Neil deGrasse Tyson is my hero, am I biased?
As a supporter of the #MeToo movement, and true believer in fair trial and due process. In the past it has been fairly easier for me to make a judgement call on sexual accusations, not just because of what the public was leaning towards but because I paid attention to the victims and what they had to say.
In the case of Kevin Spacey, as devastating as it was to admit that I won’t be able to separate the man from the art; I did fail to do so.
In the age of trial by media, which has given undoubtedly an emerging voice of freedom to victims of sexual assault and harassment; I’m a believer in support for justice and factuality.
Realising this isn’t always the case, events unravel from years ago and there is at times the only reliance of recollection and testimonies on which one can rely to make a judgement call.
In most cases in recent history, I’ve always been in favour of the victims; without a shred of a doubt.
During the Kavanaugh hearings, Weinstein Trial, Cosby Trial, Spacey accusations, I felt that I could make a fair assessment of the matters being presented.
But what happens when a person whose public image has been so clear in vision that not even a blemish was ever found in a personality I’d grown to adore so much, suddenly reveals a darker sider — and I am lost, and I am questioning if this is truly the case.
I am too feeling guilty.
This is not a defence of Neil deGrasse Tyson, neither is it a call to action — I do not know, because I am so divided, because I am biased in this scenario.
What I must admit, and what any person should be able to admit is that we are biased; we have blind spots.
We adore some and others we find easy to dismiss.
In the case of Harvey Weinstein; I saw him as an ugly, vicious, authoritative figure — hence when the accusations came to light, of course I could form a conclusion.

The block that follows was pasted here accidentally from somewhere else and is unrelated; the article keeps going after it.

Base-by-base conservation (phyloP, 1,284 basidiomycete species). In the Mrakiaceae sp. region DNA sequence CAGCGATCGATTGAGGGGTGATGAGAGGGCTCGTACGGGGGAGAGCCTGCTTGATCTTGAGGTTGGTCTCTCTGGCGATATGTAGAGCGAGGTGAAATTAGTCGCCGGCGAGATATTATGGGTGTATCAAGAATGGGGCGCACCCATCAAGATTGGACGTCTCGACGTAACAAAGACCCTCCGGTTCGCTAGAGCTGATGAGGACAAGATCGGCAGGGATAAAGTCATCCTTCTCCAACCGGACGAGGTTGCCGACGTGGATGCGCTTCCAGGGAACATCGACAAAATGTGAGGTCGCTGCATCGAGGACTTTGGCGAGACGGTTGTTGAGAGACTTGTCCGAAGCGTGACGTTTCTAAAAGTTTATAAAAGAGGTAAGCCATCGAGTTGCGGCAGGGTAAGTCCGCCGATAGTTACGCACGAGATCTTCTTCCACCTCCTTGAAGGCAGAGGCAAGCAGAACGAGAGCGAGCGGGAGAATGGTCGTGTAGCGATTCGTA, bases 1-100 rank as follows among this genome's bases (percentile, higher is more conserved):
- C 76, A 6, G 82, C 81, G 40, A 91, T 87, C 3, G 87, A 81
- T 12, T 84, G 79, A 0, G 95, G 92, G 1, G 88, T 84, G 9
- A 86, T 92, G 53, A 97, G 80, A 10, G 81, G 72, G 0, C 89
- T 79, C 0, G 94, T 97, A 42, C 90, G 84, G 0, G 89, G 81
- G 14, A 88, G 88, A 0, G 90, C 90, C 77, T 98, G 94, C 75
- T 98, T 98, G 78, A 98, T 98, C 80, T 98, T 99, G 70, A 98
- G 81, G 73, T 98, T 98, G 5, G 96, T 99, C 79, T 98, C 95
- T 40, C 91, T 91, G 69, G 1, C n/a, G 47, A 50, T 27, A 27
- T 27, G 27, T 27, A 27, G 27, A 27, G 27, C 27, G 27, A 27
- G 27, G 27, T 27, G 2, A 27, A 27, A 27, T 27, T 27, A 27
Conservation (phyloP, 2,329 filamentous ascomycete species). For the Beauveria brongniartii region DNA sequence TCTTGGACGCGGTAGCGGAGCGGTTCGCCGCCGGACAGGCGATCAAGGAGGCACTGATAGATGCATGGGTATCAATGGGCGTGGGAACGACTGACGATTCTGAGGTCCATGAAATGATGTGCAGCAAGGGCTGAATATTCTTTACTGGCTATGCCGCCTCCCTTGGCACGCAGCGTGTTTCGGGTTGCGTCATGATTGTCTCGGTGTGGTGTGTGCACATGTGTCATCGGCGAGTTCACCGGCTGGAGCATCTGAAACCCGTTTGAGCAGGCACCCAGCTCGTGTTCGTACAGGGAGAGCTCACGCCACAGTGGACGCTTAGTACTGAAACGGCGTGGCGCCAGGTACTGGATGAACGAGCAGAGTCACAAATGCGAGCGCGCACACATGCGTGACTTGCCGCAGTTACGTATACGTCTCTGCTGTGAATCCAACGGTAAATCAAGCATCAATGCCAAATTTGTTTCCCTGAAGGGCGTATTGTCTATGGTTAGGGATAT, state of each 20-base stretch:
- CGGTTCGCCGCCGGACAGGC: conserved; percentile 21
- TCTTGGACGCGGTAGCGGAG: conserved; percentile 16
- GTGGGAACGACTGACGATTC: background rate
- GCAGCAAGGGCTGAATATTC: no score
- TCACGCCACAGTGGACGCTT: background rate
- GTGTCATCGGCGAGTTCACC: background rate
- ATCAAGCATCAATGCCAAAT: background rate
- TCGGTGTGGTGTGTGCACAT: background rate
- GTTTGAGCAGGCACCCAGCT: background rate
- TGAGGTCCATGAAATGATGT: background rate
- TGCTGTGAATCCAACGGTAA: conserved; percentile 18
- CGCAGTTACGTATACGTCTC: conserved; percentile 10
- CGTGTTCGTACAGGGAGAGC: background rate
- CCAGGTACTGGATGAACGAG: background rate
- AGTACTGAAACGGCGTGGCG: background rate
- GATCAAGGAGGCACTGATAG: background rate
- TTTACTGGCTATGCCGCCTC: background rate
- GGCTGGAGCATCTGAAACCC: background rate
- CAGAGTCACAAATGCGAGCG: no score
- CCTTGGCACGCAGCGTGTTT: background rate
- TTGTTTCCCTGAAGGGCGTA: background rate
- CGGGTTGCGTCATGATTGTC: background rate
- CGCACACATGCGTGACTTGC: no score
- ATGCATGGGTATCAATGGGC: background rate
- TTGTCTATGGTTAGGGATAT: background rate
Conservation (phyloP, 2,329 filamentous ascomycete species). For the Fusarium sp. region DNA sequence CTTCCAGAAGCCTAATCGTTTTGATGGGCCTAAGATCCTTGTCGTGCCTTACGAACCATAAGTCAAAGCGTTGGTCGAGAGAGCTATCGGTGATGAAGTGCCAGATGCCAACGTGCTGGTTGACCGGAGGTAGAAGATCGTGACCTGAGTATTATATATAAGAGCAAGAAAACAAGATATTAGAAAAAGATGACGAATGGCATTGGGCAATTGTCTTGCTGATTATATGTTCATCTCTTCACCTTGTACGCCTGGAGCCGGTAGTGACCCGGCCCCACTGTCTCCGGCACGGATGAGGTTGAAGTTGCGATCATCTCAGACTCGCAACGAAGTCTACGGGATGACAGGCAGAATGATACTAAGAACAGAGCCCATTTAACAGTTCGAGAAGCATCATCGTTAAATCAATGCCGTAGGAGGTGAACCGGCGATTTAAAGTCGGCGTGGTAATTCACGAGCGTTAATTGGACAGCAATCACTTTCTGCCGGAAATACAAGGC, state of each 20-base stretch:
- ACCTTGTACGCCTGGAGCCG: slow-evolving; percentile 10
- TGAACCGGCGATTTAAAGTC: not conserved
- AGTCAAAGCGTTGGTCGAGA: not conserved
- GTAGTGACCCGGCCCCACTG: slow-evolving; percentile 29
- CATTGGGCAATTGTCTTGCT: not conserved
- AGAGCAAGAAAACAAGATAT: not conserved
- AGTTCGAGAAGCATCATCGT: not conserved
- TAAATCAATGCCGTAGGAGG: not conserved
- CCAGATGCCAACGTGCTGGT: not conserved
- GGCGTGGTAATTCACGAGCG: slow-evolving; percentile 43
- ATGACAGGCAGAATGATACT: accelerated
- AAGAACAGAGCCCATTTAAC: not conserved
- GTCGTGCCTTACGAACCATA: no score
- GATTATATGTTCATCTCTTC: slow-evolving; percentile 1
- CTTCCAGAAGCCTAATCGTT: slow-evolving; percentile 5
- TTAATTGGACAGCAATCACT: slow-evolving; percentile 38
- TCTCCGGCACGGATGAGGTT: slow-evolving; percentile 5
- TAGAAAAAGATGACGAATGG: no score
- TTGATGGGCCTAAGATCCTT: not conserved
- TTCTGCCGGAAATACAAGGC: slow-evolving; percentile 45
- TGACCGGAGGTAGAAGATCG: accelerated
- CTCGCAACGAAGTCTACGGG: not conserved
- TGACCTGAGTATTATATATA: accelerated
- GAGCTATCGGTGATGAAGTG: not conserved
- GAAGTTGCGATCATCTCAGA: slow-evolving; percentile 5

Kavanaugh’s behaviour in the court, was childlike, rambling of a mad-man; convinced me that he had something to hide.
But a personality such as Neil deGrasse Tyson, who has been a hero of mine since I was a child; suddenly all images of him come crumbling down, and I’m left wondering how my heroes have deceived me.
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My mind rambles as though I’d just been thrown into a pit, without a navigation map and I just can’t seem to wrap my head around it.
Is this how dismissal feels?
It this how it feels to be biased?
Is this how women feel when men don’t believe them?
Because right now, thats how I feel — I feel deceived, and I feel tormented.
I feel that I am truly lost, for putting too much faith in people that I cannot truly comprehend.
I keep reading and re-reading Neil deGrasse Tyson’s statement.
On Being Accused
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At first glance, it felt like a legitimate defence.
At second glance, it felt like he was using his image to dissect the accounts.
At third glance, it felt like he was misdirecting the accusations.
At fourth glance, it felt like he was trying to justify them.
At fifth glance, I gave up.
Because it was the final part of the statement that I’m left restless at;
I’m the accused, so why believe anything I say? Why believe me at all?
That brings us back to the value of an independent investigation, which FOX/NatGeo (the networks on which Cosmos and StarTalk air) announced that they will conduct. I welcome this.
Accusations can damage a reputation and a marriage. Sometimes irreversibly. I see myself as loving husband and as a public servant — a scientist and educator who serves at the will of the public. I am grateful for the support I’ve received from those who continue to respect and value me and my work.
It’s not “why” but rather “how” — and that’s the part I’d like to understand.
How do I believe, and Who do I believe?
For now the true test has come of my judgement, because in this case I admittedly am biased.
To the victims, my deepest sympathies.